Reality: Napping at the right time and for the right duration won’t affect your ability to sleep at night. In fact, it may actually improve your chances of drifting off to dreamland. That’s because being over-tired can make it harder to fall asleep. To get started, try a short, 30-minute nap in the early afternoon.

💤 Doze off with one of our Nap Stories. They’re designed to be just the right length and will wake you gently with birdsong at the end.

Myth #4: I must get 8 hours sleep per night

Reality: The amount of sleep we each need is unique. Most of us feel best with somewhere between 7-9 hours of sleep a night. Some of us can get by with 3-4 hours while others require 10-12 hours of sleep. Find out how much sleep you require by checking in with your energy levels — if you wake up tired or you need caffeine to feel alert, you’re likely not getting the sleep your body needs.

💤 Gauge where your body’s at with some mindful movement. We recommend Morning Wake Up on Calm Body.

Myth #5: I’m just a bad sleeper

Reality: While some of us may be blessed with stronger sleep systems, we all have the ability to sleep well — we simply need to learn how to let our body do what it’s naturally built for. This means committing to helpful habits both during the day and in the evenings. That takes awareness and consistency but you’ll be rewarded with deep rest.

💤 Cultivate the essential tools for sound sleep with the 7 Days of Sleep series.

Myth #6: If I can’t sleep, I must try harder

Reality: The paradox of sleep is that it comes when you’re not trying. Instead of getting frustrated, focus on becoming less reactive and concentrate on relaxing instead. Meditation can turn down the volume on busy thoughts and worries, and induces a state of relaxation, which helps you slip into slumber.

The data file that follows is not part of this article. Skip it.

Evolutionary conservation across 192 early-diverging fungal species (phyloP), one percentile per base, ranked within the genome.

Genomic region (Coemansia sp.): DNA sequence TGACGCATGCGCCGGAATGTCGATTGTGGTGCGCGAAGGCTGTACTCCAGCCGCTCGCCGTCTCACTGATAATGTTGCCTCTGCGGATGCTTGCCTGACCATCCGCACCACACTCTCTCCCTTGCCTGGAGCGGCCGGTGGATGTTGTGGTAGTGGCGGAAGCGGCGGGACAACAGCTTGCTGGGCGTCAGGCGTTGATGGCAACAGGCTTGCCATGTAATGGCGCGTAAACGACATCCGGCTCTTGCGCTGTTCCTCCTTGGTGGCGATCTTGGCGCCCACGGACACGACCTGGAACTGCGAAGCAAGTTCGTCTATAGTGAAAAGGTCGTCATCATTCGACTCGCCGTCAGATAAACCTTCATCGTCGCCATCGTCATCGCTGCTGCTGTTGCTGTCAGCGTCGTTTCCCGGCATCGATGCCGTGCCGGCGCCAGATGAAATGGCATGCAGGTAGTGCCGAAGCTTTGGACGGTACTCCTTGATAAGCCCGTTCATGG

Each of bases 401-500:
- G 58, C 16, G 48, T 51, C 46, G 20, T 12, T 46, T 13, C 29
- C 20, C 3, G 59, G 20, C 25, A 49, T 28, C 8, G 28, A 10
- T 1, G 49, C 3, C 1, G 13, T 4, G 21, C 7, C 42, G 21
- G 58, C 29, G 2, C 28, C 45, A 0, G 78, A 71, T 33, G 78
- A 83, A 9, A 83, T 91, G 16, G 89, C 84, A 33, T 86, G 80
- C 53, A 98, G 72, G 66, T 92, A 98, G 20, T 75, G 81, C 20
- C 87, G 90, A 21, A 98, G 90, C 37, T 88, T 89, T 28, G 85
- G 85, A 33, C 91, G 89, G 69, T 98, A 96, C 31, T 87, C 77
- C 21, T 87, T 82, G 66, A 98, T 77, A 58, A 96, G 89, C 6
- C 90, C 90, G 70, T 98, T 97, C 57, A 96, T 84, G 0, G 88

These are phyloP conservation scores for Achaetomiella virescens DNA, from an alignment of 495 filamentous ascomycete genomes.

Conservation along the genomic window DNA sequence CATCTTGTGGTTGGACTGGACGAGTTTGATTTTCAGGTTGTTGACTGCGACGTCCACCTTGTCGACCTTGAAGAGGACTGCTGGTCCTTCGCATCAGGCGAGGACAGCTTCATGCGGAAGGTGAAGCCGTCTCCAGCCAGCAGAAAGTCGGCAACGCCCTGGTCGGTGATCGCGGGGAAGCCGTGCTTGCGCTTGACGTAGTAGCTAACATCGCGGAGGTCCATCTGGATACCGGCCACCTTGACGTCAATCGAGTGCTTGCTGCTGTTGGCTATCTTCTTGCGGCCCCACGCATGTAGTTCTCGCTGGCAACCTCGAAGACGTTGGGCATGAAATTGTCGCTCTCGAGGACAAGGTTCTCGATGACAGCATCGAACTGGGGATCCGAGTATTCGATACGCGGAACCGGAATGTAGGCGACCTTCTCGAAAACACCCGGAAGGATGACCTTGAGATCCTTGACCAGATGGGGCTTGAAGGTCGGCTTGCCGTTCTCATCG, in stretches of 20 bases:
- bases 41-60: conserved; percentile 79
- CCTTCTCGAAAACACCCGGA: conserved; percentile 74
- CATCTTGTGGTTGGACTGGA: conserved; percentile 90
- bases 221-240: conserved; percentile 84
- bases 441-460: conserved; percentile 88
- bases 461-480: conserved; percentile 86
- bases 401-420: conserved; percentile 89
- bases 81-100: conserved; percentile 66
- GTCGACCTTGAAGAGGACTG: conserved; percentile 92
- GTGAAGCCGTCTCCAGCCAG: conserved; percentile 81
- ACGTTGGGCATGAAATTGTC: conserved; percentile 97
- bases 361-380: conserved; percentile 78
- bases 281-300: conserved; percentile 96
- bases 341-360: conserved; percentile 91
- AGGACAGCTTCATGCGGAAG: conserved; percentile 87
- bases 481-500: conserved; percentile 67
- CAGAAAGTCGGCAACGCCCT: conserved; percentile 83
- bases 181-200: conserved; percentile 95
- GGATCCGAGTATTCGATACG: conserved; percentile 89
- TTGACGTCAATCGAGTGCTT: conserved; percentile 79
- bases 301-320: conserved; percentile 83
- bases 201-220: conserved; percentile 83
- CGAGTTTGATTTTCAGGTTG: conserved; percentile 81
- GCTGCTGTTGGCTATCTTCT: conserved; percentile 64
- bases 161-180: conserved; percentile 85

💤 Try a guided meditation for sleep like Deep Sleep or Drifting off with Gratitude.

Myth #7: Setting up for sleep starts in the evening

Reality: While a soothing bedtime routine is important, the pathway to better sleep begins during the day. Try drinking water instead of coffee when you wake up and get 15 minutes of sunlight (preferably while exercising) to support your body’s sleep rhythms. A regular meditation practice during the day also primes our minds for non-reactivity, which helps us sleep.

💤 Listen to our Sleep Better Masterclass for practical tools that’ll help optimize your sleep.

Calm Blog – March 21, 2021: https://www.calm.com/blog/7-sleep-myths-busted?utm_medium=email&utm_source=lifecycle&utm_campaign=newreleases_10242021&utm_content=blog


SQ3R is a reading comprehension method named for its five steps: survey, question, read, recite, and review. Follow the steps below:


Gather the information necessary to focus and formulate goals

Read the title – Help your mind prepare to receive the subject at hand.

Read the introduction and/or summary – Orient yourself to how each chapter fits the author’s purposes, and focus on the author’s statement of most important points.

Notice each heading and subheading – Organize your mind before you begin to read and build a structure for the thoughts and details to come.

Notice any graphics – Charts, maps, diagrams, etc. are there to make a point. Don’t overlook them.

Notice reading aids – Italics, bold face print, chapter objective, and end-of -chapter questions are all included to help you sort, comprehend, and remember.


Help your mind engage and concentrate